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Archive for August, 2022

Mississippi River near Hannibal, Missouri

Late yesterday afternoon, we returned from a two-week road trip to Nebraska for my 50th high school reunion. Traveling with a dog and a cat, we stayed at six different places. All I have to say about that is I TOTALLY understand why it is called LUGgage.

Of course, it’s good to be home. All the contents of the many bags, boxes, and crates have been put away. I’m feeling grounded and grateful, especially in the knowledge of where my morning coffee will be when I need it.

One of the most exhausting things about travel is the constant need to adjust to new places, surroundings, and ways of executing everyday tasks. There are more question marks and exclamation points than periods: Where is the dog’s leash? Here it is! … Where do you want the cat’s litter box? Under the bathroom sink! … How does the bed feel? Wonderful! … Is there a grocery store close by? Yes! … Is there coffee for that coffee maker? It’s all Decaf! What’s wrong with these people?!?!

After a couple of weeks like that, the siren call to embrace routine and sameness is enticing. It’s so tempting to turn off my churning brain and slip ever so silently into the warm bath of mindless habit.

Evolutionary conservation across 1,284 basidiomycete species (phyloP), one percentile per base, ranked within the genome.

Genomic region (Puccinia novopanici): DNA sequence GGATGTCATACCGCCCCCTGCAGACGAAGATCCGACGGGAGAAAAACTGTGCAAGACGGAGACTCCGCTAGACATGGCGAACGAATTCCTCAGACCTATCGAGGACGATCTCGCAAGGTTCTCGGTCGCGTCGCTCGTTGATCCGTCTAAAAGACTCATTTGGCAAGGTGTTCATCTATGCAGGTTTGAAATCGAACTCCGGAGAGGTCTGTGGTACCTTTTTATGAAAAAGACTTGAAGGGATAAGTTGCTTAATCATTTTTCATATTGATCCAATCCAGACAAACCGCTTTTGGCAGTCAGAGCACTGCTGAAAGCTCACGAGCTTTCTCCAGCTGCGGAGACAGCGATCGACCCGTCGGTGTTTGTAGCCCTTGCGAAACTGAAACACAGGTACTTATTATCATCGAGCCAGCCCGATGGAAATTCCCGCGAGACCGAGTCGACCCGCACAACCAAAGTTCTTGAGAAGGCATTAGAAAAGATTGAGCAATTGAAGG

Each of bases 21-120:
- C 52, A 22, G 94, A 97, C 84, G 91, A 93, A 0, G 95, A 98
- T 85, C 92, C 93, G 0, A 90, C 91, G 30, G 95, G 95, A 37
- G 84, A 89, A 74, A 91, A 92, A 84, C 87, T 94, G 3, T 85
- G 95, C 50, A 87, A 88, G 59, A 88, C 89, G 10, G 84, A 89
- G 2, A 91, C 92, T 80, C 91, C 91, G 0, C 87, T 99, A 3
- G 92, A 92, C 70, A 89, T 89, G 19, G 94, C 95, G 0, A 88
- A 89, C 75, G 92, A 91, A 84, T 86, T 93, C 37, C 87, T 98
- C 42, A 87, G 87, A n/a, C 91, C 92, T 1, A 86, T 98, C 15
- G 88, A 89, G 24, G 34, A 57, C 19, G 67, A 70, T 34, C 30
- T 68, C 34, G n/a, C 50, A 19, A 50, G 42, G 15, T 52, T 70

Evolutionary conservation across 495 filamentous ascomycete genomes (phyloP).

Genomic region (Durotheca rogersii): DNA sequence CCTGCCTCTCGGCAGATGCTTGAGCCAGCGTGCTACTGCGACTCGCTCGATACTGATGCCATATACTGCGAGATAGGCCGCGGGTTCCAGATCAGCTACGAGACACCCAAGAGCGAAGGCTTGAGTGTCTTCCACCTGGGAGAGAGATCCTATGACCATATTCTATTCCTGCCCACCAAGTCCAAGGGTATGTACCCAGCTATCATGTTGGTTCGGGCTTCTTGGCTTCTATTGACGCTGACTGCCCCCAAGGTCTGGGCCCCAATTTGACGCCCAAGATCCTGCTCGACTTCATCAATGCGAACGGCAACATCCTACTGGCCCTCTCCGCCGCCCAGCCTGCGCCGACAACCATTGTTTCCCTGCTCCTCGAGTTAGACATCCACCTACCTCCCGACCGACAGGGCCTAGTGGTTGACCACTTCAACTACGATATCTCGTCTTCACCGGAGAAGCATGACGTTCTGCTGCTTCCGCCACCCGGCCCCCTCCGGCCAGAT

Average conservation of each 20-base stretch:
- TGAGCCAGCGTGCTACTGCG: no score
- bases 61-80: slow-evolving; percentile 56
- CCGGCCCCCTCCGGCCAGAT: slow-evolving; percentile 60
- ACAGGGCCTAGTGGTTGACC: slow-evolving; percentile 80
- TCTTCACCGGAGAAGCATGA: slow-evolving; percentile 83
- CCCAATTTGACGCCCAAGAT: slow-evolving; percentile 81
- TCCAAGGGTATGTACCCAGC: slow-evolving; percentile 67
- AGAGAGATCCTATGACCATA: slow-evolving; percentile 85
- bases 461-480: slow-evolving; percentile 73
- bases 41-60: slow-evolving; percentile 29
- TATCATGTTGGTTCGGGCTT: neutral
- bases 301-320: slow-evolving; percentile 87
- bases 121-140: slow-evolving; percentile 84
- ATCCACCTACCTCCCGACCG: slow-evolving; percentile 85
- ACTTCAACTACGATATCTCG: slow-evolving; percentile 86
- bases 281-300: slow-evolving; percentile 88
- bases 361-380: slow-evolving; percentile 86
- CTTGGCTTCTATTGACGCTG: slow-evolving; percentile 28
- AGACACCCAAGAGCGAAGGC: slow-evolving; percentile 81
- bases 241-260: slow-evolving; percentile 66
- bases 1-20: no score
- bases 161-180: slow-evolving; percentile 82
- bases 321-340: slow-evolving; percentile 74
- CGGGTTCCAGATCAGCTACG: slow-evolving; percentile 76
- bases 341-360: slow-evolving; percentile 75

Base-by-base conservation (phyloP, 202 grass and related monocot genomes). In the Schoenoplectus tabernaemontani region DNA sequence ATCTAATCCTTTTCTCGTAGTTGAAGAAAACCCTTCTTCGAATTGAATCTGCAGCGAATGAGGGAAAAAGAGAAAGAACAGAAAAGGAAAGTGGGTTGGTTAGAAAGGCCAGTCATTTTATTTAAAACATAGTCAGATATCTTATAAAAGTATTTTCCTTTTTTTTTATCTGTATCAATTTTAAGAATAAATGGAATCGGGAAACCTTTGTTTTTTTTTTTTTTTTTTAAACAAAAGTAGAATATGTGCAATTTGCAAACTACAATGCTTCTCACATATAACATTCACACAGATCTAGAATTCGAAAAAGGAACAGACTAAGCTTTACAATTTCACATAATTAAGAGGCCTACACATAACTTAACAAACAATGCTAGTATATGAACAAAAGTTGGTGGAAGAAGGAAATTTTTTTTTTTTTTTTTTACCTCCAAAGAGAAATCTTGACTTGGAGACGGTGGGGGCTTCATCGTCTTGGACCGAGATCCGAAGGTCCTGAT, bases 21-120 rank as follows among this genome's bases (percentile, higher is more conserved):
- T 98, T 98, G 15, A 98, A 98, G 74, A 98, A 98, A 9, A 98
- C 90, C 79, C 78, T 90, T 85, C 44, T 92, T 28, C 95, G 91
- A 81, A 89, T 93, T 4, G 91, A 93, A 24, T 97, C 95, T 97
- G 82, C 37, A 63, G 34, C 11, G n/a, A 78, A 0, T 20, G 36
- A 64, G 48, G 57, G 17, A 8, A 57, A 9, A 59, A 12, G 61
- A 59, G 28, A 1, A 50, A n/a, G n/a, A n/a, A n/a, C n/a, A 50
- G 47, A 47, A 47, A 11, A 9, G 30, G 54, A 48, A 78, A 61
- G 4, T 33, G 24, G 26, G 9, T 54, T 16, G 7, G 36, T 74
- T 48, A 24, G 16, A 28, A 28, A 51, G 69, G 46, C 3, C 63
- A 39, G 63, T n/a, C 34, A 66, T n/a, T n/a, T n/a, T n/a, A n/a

I was up early and went straight to the cottage for my usual meditation, prayer, and writing time. Back to the house, I fixed breakfast and almost pulled out my tablet to catch up on the news, something I hadn’t done in two weeks.

Then I stopped. Something was missing.

Where was the heightened state of curiosity and anticipation? Where was that sense of ALIVENESS? Where were my Vacation Eyes? Where were those eyes that looked closely at everything, drinking it all in with pleasure and satisfaction? Where was my mindfulness? Oh, there it is, soaking in a hot tub of habit.

I took my steel cut oats and fresh fruit—oh, how I’ve missed those!—outdoors, leaving my phone and tablet behind. I sat there, looking, really looking at everything. I used my vacation eyes to spot a dozen different kinds of birds and my vacation ears to hear the cry of a hunting hawk. I heard the cicadas and the songbirds. I heard the squirrels and the distant traffic. The sky was blue, and I saw fog clinging to the treetops, slowly dissolving right before my eyes as the sun rose. The air smelled fresh, the breeze was cool, and the breakfast was the best I’ve had in two weeks

I looked at my familiar surroundings with the vacation eyes I used to gaze at the Mississippi River from the cabin deck in Hannibal, Missouri. I felt the same awe in realizing I was seeing THIS scene for the first time. Nothing stays the same; everything changes. Maybe it’s the same tree, but there are yellow leaves where green leaves hung two weeks ago. And the blue jay squawking now will give way to the chickadee chirping in a few seconds.

Familiarity and routine are comfortable and can keep life flowing efficiently. Choosing how and when to use them is the key. After flexing my mindfulness muscles for two weeks, I want to make sure they get a good workout every single day. So, here’s to the eye opening gifts of travel and the warm embrace of home.

Nebraska Sky near Neligh, Nebraska

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